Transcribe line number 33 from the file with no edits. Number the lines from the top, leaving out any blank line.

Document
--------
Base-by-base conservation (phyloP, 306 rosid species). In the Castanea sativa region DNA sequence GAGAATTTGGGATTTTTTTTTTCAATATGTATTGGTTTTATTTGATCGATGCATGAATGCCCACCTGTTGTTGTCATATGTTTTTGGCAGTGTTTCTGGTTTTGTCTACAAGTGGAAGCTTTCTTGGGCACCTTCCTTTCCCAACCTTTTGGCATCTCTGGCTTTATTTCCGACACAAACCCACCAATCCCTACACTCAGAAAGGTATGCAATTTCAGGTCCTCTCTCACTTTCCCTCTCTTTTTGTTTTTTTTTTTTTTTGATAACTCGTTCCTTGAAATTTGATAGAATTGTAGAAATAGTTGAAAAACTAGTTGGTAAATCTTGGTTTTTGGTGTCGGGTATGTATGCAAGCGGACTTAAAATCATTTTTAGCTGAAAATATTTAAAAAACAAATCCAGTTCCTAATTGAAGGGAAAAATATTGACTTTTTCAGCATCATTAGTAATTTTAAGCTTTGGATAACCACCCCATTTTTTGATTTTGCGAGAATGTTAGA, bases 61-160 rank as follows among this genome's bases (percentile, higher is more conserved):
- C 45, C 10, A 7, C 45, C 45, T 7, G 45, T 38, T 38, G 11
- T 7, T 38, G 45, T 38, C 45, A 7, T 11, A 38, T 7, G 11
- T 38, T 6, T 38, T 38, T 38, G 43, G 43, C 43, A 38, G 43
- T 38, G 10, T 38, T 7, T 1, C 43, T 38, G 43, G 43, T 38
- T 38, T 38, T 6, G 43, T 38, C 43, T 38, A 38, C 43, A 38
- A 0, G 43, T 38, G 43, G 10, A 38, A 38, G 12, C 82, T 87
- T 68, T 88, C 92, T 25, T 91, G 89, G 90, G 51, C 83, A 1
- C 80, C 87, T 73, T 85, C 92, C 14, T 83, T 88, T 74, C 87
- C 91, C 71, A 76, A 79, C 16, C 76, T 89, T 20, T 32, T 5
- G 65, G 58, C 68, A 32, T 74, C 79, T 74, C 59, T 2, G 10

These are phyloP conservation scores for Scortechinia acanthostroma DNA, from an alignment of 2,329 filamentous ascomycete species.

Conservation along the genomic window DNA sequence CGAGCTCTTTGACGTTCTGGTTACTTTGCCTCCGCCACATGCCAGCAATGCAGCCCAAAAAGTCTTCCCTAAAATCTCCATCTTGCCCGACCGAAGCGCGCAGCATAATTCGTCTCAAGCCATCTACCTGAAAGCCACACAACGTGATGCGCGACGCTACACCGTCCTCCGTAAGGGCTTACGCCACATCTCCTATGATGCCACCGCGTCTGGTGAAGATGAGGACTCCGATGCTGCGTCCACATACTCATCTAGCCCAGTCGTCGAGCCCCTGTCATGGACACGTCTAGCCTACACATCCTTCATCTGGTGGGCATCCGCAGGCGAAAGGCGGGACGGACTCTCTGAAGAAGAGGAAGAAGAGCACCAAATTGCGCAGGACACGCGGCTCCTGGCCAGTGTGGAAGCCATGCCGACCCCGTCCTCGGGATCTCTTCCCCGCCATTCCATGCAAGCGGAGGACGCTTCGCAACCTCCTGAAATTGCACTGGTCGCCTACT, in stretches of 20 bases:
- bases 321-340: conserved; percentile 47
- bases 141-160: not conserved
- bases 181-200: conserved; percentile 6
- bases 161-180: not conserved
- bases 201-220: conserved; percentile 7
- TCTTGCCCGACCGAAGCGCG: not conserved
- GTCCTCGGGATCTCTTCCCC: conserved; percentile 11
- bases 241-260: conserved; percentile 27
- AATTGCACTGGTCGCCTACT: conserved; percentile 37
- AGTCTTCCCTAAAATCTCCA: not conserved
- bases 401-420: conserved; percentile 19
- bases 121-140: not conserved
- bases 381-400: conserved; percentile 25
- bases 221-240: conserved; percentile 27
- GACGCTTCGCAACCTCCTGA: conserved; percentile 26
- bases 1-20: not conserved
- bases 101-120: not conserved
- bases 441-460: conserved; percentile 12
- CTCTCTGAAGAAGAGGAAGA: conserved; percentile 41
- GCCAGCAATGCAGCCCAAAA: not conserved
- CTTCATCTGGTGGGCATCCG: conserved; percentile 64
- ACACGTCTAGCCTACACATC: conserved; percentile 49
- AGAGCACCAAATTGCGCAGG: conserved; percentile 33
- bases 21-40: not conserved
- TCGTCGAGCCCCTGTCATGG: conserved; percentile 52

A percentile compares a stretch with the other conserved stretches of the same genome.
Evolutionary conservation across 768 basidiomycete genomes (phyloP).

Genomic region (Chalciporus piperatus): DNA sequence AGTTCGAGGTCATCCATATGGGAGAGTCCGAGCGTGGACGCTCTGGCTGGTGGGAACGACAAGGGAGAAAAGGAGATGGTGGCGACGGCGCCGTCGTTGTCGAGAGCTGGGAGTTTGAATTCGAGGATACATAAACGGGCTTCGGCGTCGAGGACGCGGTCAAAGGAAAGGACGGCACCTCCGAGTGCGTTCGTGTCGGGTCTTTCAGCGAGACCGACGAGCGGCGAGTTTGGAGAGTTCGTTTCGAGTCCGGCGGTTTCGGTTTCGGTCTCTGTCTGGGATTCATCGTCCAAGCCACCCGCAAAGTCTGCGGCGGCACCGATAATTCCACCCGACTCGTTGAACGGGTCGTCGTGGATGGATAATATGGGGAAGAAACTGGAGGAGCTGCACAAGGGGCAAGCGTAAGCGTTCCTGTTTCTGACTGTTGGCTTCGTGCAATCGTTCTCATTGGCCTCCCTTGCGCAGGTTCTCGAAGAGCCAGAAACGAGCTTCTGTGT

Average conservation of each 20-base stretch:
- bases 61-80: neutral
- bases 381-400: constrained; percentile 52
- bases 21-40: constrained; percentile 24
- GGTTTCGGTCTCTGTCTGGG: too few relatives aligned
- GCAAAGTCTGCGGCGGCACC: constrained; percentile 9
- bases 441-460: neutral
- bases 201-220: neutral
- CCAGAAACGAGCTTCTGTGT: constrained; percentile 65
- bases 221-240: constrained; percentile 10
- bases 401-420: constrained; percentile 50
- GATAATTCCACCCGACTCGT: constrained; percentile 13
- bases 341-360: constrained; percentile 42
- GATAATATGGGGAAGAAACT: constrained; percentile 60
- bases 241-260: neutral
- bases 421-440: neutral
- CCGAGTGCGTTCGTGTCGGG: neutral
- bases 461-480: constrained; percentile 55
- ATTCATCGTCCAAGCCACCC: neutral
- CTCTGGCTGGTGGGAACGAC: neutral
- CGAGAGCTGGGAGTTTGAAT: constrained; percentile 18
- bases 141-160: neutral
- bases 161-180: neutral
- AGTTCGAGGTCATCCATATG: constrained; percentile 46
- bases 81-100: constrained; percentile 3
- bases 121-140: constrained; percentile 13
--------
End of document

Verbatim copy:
- GCCAGCAATGCAGCCCAAAA: not conserved